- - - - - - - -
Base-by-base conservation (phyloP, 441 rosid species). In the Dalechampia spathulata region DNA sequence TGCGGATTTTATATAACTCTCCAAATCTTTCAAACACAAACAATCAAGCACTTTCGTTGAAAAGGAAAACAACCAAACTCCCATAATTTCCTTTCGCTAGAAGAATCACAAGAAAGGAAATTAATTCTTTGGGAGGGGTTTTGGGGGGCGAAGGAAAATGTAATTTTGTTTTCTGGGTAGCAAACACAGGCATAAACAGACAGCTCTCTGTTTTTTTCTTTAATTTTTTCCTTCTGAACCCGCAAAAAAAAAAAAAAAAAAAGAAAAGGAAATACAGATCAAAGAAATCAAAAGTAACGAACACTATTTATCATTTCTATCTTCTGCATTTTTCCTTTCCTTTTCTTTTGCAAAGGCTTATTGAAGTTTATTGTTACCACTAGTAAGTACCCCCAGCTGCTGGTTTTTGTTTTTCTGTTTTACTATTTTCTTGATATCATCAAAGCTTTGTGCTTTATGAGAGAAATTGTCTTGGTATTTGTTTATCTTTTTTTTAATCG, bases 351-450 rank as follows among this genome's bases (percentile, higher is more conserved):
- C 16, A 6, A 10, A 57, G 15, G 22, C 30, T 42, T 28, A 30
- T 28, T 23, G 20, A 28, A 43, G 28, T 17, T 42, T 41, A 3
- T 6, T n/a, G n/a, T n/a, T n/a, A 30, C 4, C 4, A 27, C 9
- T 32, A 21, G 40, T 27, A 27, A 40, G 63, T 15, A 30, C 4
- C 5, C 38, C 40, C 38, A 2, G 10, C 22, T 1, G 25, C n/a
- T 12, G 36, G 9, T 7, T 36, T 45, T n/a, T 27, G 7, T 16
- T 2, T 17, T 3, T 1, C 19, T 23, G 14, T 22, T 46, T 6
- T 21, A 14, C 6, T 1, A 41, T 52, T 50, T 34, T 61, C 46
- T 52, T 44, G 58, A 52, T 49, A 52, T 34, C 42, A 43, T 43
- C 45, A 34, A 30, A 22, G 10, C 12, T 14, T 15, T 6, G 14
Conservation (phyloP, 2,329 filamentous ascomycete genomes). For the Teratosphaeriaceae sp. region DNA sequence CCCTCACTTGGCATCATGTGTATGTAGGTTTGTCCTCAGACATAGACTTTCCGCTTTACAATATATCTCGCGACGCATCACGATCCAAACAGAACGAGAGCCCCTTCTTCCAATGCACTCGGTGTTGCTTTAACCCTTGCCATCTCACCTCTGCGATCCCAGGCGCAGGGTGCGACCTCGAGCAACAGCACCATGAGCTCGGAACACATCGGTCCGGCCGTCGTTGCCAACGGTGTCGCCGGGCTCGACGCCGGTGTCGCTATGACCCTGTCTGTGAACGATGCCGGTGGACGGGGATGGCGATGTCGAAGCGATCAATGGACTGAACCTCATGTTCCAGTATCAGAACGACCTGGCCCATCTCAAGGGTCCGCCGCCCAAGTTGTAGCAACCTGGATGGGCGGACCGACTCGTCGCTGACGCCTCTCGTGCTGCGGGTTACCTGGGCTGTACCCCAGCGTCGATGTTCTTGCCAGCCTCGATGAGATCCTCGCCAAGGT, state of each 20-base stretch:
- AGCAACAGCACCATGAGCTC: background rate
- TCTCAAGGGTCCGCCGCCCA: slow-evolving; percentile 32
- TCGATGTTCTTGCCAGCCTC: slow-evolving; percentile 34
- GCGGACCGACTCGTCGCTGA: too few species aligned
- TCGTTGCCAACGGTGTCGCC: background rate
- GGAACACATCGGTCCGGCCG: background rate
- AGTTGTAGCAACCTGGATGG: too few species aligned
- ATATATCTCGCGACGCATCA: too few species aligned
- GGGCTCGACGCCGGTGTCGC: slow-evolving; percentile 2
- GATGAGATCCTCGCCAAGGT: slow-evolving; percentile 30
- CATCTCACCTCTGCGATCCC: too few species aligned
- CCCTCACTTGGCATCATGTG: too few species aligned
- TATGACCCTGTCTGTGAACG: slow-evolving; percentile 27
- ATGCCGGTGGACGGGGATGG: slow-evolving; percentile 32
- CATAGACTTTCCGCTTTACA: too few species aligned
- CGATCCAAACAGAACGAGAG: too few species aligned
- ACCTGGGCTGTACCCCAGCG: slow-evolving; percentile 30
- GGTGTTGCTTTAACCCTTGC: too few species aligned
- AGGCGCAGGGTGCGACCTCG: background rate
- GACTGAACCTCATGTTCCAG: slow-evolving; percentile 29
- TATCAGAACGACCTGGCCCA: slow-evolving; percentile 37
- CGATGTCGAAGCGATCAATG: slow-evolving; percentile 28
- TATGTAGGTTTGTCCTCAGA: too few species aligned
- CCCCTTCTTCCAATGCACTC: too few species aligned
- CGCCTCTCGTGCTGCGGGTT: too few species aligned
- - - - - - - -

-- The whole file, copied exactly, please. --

Base-by-base conservation (phyloP, 441 rosid species). In the Dalechampia spathulata region DNA sequence TGCGGATTTTATATAACTCTCCAAATCTTTCAAACACAAACAATCAAGCACTTTCGTTGAAAAGGAAAACAACCAAACTCCCATAATTTCCTTTCGCTAGAAGAATCACAAGAAAGGAAATTAATTCTTTGGGAGGGGTTTTGGGGGGCGAAGGAAAATGTAATTTTGTTTTCTGGGTAGCAAACACAGGCATAAACAGACAGCTCTCTGTTTTTTTCTTTAATTTTTTCCTTCTGAACCCGCAAAAAAAAAAAAAAAAAAAGAAAAGGAAATACAGATCAAAGAAATCAAAAGTAACGAACACTATTTATCATTTCTATCTTCTGCATTTTTCCTTTCCTTTTCTTTTGCAAAGGCTTATTGAAGTTTATTGTTACCACTAGTAAGTACCCCCAGCTGCTGGTTTTTGTTTTTCTGTTTTACTATTTTCTTGATATCATCAAAGCTTTGTGCTTTATGAGAGAAATTGTCTTGGTATTTGTTTATCTTTTTTTTAATCG, bases 351-450 rank as follows among this genome's bases (percentile, higher is more conserved):
- C 16, A 6, A 10, A 57, G 15, G 22, C 30, T 42, T 28, A 30
- T 28, T 23, G 20, A 28, A 43, G 28, T 17, T 42, T 41, A 3
- T 6, T n/a, G n/a, T n/a, T n/a, A 30, C 4, C 4, A 27, C 9
- T 32, A 21, G 40, T 27, A 27, A 40, G 63, T 15, A 30, C 4
- C 5, C 38, C 40, C 38, A 2, G 10, C 22, T 1, G 25, C n/a
- T 12, G 36, G 9, T 7, T 36, T 45, T n/a, T 27, G 7, T 16
- T 2, T 17, T 3, T 1, C 19, T 23, G 14, T 22, T 46, T 6
- T 21, A 14, C 6, T 1, A 41, T 52, T 50, T 34, T 61, C 46
- T 52, T 44, G 58, A 52, T 49, A 52, T 34, C 42, A 43, T 43
- C 45, A 34, A 30, A 22, G 10, C 12, T 14, T 15, T 6, G 14
Conservation (phyloP, 2,329 filamentous ascomycete genomes). For the Teratosphaeriaceae sp. region DNA sequence CCCTCACTTGGCATCATGTGTATGTAGGTTTGTCCTCAGACATAGACTTTCCGCTTTACAATATATCTCGCGACGCATCACGATCCAAACAGAACGAGAGCCCCTTCTTCCAATGCACTCGGTGTTGCTTTAACCCTTGCCATCTCACCTCTGCGATCCCAGGCGCAGGGTGCGACCTCGAGCAACAGCACCATGAGCTCGGAACACATCGGTCCGGCCGTCGTTGCCAACGGTGTCGCCGGGCTCGACGCCGGTGTCGCTATGACCCTGTCTGTGAACGATGCCGGTGGACGGGGATGGCGATGTCGAAGCGATCAATGGACTGAACCTCATGTTCCAGTATCAGAACGACCTGGCCCATCTCAAGGGTCCGCCGCCCAAGTTGTAGCAACCTGGATGGGCGGACCGACTCGTCGCTGACGCCTCTCGTGCTGCGGGTTACCTGGGCTGTACCCCAGCGTCGATGTTCTTGCCAGCCTCGATGAGATCCTCGCCAAGGT, state of each 20-base stretch:
- AGCAACAGCACCATGAGCTC: background rate
- TCTCAAGGGTCCGCCGCCCA: slow-evolving; percentile 32
- TCGATGTTCTTGCCAGCCTC: slow-evolving; percentile 34
- GCGGACCGACTCGTCGCTGA: too few species aligned
- TCGTTGCCAACGGTGTCGCC: background rate
- GGAACACATCGGTCCGGCCG: background rate
- AGTTGTAGCAACCTGGATGG: too few species aligned
- ATATATCTCGCGACGCATCA: too few species aligned
- GGGCTCGACGCCGGTGTCGC: slow-evolving; percentile 2
- GATGAGATCCTCGCCAAGGT: slow-evolving; percentile 30
- CATCTCACCTCTGCGATCCC: too few species aligned
- CCCTCACTTGGCATCATGTG: too few species aligned
- TATGACCCTGTCTGTGAACG: slow-evolving; percentile 27
- ATGCCGGTGGACGGGGATGG: slow-evolving; percentile 32
- CATAGACTTTCCGCTTTACA: too few species aligned
- CGATCCAAACAGAACGAGAG: too few species aligned
- ACCTGGGCTGTACCCCAGCG: slow-evolving; percentile 30
- GGTGTTGCTTTAACCCTTGC: too few species aligned
- AGGCGCAGGGTGCGACCTCG: background rate
- GACTGAACCTCATGTTCCAG: slow-evolving; percentile 29
- TATCAGAACGACCTGGCCCA: slow-evolving; percentile 37
- CGATGTCGAAGCGATCAATG: slow-evolving; percentile 28
- TATGTAGGTTTGTCCTCAGA: too few species aligned
- CCCCTTCTTCCAATGCACTC: too few species aligned
- CGCCTCTCGTGCTGCGGGTT: too few species aligned